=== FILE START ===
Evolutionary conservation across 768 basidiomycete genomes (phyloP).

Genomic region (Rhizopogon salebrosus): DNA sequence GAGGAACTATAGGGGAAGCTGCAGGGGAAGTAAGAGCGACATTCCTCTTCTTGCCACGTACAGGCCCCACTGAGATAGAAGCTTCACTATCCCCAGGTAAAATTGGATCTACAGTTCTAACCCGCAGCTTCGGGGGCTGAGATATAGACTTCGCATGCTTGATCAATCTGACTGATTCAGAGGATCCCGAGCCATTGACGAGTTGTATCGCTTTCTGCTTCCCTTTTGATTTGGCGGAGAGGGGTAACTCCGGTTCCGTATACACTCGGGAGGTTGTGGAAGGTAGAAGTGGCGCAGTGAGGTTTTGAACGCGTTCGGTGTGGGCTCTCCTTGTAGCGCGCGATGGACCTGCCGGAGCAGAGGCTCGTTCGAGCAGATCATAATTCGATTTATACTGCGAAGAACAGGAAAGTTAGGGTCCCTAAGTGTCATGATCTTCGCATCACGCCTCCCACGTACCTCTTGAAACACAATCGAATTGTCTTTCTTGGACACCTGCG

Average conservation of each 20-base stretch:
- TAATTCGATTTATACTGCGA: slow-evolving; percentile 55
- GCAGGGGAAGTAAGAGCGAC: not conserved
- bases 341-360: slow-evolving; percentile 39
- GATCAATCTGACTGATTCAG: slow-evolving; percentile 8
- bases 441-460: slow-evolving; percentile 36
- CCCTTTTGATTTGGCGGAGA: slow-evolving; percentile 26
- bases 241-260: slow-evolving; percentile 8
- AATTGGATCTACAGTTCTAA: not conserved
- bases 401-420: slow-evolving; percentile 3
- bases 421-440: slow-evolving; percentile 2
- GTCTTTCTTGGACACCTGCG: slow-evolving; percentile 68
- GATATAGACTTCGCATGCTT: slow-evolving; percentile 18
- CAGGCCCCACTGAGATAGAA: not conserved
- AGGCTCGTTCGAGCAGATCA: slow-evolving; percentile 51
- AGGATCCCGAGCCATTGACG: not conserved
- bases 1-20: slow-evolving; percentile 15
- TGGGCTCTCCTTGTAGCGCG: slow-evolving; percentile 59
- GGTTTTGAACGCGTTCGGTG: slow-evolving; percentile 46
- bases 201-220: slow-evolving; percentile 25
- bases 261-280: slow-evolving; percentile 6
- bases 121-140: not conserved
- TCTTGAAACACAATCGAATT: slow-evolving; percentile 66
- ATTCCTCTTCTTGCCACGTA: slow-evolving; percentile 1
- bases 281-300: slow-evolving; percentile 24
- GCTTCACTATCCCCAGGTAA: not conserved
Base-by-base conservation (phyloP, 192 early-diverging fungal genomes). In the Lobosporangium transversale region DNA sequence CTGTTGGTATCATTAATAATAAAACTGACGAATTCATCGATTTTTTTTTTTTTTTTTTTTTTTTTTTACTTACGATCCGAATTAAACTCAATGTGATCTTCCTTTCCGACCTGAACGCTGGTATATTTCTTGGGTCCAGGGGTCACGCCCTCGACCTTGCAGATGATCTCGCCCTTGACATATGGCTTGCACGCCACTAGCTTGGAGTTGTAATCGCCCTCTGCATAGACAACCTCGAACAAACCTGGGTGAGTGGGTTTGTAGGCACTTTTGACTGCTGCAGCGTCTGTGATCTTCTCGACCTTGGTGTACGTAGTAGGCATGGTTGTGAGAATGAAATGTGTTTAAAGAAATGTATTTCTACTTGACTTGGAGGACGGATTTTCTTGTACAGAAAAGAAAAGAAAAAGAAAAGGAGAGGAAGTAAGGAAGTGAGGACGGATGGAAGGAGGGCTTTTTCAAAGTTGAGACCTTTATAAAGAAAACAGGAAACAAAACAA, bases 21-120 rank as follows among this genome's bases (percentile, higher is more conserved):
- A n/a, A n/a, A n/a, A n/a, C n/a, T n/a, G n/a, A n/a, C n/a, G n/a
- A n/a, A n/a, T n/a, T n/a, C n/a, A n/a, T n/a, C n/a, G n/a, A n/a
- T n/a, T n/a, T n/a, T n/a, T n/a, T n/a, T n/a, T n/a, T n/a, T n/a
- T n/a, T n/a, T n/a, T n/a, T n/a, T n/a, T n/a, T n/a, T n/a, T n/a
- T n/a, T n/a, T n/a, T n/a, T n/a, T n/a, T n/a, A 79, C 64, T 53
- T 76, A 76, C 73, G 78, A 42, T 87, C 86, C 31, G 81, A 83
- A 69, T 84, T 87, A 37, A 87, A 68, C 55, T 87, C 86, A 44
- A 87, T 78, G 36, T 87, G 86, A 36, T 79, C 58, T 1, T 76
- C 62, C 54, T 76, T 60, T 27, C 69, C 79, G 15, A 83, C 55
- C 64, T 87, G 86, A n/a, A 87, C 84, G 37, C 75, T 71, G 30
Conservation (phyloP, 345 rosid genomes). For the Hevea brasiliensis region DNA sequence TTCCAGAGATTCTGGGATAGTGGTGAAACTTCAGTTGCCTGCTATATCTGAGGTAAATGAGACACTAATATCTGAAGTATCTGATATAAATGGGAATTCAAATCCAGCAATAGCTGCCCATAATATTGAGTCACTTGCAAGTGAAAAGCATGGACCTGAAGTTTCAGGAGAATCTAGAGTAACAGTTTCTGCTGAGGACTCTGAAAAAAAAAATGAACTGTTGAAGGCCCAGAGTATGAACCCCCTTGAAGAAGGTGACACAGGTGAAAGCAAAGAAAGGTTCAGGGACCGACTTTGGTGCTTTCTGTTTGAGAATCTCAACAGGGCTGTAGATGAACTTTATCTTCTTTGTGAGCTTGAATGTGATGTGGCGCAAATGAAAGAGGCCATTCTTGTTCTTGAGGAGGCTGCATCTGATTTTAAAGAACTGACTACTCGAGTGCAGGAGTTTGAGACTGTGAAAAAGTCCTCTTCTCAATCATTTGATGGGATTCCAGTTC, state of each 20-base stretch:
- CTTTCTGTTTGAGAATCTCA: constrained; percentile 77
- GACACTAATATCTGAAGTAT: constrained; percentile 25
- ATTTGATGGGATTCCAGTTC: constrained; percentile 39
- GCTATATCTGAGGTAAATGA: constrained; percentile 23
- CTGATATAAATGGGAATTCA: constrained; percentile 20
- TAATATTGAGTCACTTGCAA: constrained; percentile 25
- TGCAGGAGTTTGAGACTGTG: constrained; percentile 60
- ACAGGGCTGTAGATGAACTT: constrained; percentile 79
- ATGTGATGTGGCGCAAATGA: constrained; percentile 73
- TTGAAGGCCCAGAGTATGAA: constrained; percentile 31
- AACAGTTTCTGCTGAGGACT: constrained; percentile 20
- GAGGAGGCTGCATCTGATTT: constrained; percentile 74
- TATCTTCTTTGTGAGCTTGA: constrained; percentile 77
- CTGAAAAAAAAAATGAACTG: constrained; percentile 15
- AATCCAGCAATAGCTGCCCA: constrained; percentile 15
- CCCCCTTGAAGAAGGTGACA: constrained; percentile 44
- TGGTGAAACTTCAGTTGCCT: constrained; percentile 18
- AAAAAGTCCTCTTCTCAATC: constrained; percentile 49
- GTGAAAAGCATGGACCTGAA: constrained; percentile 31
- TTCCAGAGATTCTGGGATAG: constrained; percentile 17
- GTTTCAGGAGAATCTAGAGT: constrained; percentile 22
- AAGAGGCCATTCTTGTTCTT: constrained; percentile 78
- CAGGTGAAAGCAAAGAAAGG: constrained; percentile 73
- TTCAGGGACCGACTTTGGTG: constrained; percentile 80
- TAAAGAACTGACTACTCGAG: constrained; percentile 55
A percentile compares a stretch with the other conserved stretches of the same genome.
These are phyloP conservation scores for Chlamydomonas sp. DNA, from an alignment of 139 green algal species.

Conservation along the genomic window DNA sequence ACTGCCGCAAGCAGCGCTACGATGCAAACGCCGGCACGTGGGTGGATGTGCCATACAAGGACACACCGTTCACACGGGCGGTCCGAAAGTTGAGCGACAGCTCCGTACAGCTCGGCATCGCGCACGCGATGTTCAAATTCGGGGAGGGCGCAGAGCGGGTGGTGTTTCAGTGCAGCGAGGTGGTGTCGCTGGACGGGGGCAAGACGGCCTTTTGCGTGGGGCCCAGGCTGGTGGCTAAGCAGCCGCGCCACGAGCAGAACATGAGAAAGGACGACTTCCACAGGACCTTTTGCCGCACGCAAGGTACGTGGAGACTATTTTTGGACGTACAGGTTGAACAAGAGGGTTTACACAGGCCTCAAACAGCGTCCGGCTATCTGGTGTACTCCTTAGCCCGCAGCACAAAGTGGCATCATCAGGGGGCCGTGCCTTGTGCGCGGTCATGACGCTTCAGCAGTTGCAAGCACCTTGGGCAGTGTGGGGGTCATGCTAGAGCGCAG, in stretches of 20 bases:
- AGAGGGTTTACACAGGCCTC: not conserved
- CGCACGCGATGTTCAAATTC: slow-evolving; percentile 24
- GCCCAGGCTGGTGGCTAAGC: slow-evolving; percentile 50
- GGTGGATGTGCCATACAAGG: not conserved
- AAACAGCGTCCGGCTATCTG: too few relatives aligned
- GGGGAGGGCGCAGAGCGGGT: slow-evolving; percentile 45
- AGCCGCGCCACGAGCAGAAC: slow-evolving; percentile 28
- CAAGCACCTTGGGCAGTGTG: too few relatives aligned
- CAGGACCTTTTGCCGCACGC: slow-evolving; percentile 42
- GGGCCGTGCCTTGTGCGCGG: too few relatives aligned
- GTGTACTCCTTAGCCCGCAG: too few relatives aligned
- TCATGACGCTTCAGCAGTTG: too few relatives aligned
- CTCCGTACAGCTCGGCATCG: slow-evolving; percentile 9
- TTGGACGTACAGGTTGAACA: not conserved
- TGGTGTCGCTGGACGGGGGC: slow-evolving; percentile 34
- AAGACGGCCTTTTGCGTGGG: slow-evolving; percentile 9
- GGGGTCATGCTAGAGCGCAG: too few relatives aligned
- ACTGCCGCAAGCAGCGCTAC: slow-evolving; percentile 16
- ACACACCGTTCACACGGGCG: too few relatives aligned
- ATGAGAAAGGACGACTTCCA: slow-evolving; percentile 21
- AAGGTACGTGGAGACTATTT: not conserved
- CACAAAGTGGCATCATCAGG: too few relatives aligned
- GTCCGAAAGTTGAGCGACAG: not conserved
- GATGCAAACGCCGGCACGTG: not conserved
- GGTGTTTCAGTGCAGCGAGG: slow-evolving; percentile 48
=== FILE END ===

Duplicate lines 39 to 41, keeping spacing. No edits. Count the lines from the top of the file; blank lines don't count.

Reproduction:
- C 64, T 87, G 86, A n/a, A 87, C 84, G 37, C 75, T 71, G 30
Conservation (phyloP, 345 rosid genomes). For the Hevea brasiliensis region DNA sequence TTCCAGAGATTCTGGGATAGTGGTGAAACTTCAGTTGCCTGCTATATCTGAGGTAAATGAGACACTAATATCTGAAGTATCTGATATAAATGGGAATTCAAATCCAGCAATAGCTGCCCATAATATTGAGTCACTTGCAAGTGAAAAGCATGGACCTGAAGTTTCAGGAGAATCTAGAGTAACAGTTTCTGCTGAGGACTCTGAAAAAAAAAATGAACTGTTGAAGGCCCAGAGTATGAACCCCCTTGAAGAAGGTGACACAGGTGAAAGCAAAGAAAGGTTCAGGGACCGACTTTGGTGCTTTCTGTTTGAGAATCTCAACAGGGCTGTAGATGAACTTTATCTTCTTTGTGAGCTTGAATGTGATGTGGCGCAAATGAAAGAGGCCATTCTTGTTCTTGAGGAGGCTGCATCTGATTTTAAAGAACTGACTACTCGAGTGCAGGAGTTTGAGACTGTGAAAAAGTCCTCTTCTCAATCATTTGATGGGATTCCAGTTC, state of each 20-base stretch:
- CTTTCTGTTTGAGAATCTCA: constrained; percentile 77